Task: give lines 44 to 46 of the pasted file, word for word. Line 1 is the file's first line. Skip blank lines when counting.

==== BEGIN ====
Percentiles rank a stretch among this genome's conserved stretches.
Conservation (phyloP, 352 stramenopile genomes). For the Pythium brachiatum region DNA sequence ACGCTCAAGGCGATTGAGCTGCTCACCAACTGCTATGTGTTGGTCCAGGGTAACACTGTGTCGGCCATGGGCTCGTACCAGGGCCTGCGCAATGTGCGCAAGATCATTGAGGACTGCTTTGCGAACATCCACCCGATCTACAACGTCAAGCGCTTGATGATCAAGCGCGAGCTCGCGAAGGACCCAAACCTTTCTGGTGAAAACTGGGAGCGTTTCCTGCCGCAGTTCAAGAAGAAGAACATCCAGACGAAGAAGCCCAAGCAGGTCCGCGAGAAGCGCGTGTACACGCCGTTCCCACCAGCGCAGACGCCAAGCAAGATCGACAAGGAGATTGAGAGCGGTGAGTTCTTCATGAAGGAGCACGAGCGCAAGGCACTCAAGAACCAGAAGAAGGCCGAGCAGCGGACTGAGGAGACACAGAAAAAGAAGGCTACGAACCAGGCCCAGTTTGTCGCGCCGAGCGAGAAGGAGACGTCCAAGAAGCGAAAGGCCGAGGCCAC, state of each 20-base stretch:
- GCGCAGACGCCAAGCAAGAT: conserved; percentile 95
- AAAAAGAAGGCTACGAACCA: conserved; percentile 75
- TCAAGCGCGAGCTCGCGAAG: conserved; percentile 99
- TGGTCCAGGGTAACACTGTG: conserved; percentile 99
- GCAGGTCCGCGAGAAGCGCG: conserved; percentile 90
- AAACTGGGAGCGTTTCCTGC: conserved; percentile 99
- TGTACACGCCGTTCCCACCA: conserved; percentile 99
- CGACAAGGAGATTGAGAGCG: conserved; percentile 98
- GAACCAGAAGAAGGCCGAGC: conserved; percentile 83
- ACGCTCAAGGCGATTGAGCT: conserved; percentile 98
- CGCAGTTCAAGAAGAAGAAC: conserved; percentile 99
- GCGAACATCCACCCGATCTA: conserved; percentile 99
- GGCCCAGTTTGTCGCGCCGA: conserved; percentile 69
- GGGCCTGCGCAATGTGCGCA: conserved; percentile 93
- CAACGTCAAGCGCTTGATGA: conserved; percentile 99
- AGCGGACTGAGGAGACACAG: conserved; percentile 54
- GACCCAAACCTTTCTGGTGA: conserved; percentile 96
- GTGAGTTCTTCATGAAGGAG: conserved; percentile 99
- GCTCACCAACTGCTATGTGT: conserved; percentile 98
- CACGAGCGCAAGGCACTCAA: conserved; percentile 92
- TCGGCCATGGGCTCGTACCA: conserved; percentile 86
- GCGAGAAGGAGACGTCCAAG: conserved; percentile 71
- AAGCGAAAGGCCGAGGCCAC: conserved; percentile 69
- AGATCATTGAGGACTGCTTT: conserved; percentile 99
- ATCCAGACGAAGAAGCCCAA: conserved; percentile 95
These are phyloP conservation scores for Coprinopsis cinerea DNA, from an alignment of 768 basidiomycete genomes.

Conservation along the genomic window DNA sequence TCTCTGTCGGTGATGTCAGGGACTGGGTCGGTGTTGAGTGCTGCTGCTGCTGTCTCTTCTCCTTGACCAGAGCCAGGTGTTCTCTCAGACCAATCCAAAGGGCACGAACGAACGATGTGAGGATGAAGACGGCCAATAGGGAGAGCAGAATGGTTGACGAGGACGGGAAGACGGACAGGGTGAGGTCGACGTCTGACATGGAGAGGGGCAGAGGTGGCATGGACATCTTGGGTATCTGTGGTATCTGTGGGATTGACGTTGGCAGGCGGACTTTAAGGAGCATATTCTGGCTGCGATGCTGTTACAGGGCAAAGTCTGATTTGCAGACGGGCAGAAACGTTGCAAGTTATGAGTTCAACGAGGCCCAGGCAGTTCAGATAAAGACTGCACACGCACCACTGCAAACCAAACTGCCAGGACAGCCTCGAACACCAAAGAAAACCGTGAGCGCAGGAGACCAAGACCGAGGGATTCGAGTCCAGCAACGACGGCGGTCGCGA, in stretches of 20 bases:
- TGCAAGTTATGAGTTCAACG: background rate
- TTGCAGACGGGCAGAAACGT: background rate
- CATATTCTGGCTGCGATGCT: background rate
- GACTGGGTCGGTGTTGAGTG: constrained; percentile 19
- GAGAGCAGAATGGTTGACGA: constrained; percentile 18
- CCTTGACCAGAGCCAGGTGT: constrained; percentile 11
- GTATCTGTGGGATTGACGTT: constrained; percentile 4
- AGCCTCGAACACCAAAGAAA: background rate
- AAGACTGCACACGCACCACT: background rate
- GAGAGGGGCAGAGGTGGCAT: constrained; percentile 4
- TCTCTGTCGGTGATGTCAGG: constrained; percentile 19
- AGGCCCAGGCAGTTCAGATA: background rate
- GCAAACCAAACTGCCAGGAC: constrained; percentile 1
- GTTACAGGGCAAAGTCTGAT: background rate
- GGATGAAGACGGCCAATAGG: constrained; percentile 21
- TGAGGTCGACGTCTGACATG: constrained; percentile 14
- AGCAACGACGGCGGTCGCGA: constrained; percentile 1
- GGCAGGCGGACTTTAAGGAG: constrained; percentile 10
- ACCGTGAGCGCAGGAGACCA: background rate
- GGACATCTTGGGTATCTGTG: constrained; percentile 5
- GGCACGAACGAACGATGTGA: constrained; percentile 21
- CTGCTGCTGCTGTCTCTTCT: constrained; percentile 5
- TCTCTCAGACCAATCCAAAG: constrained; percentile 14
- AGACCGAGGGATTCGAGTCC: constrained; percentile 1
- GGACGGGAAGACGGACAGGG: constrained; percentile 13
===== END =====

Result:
- GGATGAAGACGGCCAATAGG: constrained; percentile 21
- TGAGGTCGACGTCTGACATG: constrained; percentile 14
- AGCAACGACGGCGGTCGCGA: constrained; percentile 1